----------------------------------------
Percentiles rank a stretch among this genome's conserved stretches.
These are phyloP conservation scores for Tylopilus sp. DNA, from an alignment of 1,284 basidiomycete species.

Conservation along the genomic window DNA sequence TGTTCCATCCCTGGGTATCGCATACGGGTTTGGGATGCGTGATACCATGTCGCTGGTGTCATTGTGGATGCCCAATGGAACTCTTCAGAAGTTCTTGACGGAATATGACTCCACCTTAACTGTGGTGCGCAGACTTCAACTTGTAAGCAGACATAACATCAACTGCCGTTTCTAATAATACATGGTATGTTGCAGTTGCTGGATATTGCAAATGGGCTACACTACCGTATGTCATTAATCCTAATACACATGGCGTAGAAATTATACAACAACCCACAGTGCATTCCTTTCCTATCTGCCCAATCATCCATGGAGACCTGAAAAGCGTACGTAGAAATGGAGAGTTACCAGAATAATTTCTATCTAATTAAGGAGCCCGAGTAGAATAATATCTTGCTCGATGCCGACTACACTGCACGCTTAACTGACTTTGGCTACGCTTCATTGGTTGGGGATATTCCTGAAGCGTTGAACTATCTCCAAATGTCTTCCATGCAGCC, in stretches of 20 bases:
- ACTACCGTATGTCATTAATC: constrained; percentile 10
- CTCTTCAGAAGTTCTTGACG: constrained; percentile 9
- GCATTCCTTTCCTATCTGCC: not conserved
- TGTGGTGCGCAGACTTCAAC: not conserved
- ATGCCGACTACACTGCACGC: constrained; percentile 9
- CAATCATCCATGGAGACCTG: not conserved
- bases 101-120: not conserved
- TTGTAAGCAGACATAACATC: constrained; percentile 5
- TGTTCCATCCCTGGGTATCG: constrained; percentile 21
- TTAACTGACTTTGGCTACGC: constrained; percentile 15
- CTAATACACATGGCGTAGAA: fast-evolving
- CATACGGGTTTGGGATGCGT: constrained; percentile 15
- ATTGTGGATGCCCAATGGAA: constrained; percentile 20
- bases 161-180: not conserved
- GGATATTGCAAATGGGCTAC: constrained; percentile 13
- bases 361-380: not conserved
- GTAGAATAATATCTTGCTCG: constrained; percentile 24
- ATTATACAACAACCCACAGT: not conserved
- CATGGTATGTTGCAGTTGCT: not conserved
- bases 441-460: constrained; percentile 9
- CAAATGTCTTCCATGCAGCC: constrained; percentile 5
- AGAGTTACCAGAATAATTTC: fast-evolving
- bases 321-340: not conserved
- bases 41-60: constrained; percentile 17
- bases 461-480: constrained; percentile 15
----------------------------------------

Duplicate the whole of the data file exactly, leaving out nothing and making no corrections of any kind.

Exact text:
Percentiles rank a stretch among this genome's conserved stretches.
These are phyloP conservation scores for Tylopilus sp. DNA, from an alignment of 1,284 basidiomycete species.

Conservation along the genomic window DNA sequence TGTTCCATCCCTGGGTATCGCATACGGGTTTGGGATGCGTGATACCATGTCGCTGGTGTCATTGTGGATGCCCAATGGAACTCTTCAGAAGTTCTTGACGGAATATGACTCCACCTTAACTGTGGTGCGCAGACTTCAACTTGTAAGCAGACATAACATCAACTGCCGTTTCTAATAATACATGGTATGTTGCAGTTGCTGGATATTGCAAATGGGCTACACTACCGTATGTCATTAATCCTAATACACATGGCGTAGAAATTATACAACAACCCACAGTGCATTCCTTTCCTATCTGCCCAATCATCCATGGAGACCTGAAAAGCGTACGTAGAAATGGAGAGTTACCAGAATAATTTCTATCTAATTAAGGAGCCCGAGTAGAATAATATCTTGCTCGATGCCGACTACACTGCACGCTTAACTGACTTTGGCTACGCTTCATTGGTTGGGGATATTCCTGAAGCGTTGAACTATCTCCAAATGTCTTCCATGCAGCC, in stretches of 20 bases:
- ACTACCGTATGTCATTAATC: constrained; percentile 10
- CTCTTCAGAAGTTCTTGACG: constrained; percentile 9
- GCATTCCTTTCCTATCTGCC: not conserved
- TGTGGTGCGCAGACTTCAAC: not conserved
- ATGCCGACTACACTGCACGC: constrained; percentile 9
- CAATCATCCATGGAGACCTG: not conserved
- bases 101-120: not conserved
- TTGTAAGCAGACATAACATC: constrained; percentile 5
- TGTTCCATCCCTGGGTATCG: constrained; percentile 21
- TTAACTGACTTTGGCTACGC: constrained; percentile 15
- CTAATACACATGGCGTAGAA: fast-evolving
- CATACGGGTTTGGGATGCGT: constrained; percentile 15
- ATTGTGGATGCCCAATGGAA: constrained; percentile 20
- bases 161-180: not conserved
- GGATATTGCAAATGGGCTAC: constrained; percentile 13
- bases 361-380: not conserved
- GTAGAATAATATCTTGCTCG: constrained; percentile 24
- ATTATACAACAACCCACAGT: not conserved
- CATGGTATGTTGCAGTTGCT: not conserved
- bases 441-460: constrained; percentile 9
- CAAATGTCTTCCATGCAGCC: constrained; percentile 5
- AGAGTTACCAGAATAATTTC: fast-evolving
- bases 321-340: not conserved
- bases 41-60: constrained; percentile 17
- bases 461-480: constrained; percentile 15